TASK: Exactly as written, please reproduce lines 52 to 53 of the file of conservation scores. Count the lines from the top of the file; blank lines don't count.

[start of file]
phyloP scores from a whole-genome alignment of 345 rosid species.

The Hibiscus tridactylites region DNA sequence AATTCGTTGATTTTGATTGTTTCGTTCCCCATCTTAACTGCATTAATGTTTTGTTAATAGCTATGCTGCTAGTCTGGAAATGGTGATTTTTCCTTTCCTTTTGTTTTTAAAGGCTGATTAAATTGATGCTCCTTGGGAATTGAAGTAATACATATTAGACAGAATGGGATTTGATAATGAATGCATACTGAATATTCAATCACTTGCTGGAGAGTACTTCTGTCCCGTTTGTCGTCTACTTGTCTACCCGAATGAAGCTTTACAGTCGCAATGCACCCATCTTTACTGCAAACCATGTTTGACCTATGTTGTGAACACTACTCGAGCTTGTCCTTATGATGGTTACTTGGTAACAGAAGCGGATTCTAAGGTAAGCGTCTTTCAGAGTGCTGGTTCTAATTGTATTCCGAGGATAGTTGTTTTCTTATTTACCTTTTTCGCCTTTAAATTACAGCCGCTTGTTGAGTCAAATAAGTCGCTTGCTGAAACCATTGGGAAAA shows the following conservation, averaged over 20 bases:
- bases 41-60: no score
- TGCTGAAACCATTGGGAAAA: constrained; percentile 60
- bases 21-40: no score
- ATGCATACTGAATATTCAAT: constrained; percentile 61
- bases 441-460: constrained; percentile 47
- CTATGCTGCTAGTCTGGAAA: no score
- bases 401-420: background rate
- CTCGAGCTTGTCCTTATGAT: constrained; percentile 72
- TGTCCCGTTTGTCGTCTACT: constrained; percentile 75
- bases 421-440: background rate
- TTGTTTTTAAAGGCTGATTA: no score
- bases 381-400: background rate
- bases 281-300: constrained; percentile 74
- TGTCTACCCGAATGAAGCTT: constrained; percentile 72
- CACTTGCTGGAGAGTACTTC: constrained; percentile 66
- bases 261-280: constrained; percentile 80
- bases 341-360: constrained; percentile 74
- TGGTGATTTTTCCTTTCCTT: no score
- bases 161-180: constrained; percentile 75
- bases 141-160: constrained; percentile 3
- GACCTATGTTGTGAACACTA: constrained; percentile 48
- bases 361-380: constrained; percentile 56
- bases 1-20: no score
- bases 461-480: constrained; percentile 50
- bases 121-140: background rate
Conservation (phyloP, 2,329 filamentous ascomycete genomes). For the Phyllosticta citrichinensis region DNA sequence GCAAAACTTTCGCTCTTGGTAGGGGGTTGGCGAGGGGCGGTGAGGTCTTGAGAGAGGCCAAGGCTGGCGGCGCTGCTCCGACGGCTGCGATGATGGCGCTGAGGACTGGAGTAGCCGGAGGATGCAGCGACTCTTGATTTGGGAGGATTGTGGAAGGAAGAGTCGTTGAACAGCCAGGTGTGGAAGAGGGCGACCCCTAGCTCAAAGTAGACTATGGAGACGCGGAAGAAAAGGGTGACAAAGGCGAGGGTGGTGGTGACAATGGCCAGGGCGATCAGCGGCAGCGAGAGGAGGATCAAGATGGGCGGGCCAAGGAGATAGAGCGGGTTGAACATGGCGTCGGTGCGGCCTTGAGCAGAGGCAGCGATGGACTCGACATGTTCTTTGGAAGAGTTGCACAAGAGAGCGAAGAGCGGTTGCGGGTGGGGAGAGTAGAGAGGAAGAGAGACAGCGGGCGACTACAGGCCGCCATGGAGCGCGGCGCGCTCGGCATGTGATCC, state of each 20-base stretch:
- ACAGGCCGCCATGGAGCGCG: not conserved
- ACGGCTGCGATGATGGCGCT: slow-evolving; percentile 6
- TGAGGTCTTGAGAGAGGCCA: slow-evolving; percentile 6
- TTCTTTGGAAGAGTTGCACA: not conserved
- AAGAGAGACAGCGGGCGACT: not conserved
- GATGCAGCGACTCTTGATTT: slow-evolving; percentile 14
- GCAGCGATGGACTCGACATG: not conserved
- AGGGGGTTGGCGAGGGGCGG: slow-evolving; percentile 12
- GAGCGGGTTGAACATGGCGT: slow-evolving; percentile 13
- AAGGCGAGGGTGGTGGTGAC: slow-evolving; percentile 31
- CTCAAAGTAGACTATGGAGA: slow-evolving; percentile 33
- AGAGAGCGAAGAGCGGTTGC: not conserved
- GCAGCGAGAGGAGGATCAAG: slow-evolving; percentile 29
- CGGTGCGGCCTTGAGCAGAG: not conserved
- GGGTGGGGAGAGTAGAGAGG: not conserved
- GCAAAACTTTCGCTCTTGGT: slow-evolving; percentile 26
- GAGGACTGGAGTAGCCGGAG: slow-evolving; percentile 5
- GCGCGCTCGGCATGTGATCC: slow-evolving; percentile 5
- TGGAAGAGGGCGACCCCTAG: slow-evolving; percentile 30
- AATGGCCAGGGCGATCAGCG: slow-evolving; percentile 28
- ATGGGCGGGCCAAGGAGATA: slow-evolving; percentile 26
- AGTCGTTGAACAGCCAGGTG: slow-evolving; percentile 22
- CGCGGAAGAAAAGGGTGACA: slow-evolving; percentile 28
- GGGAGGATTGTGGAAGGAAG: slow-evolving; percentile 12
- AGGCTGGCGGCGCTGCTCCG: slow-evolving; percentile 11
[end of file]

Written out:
- GGGAGGATTGTGGAAGGAAG: slow-evolving; percentile 12
- AGGCTGGCGGCGCTGCTCCG: slow-evolving; percentile 11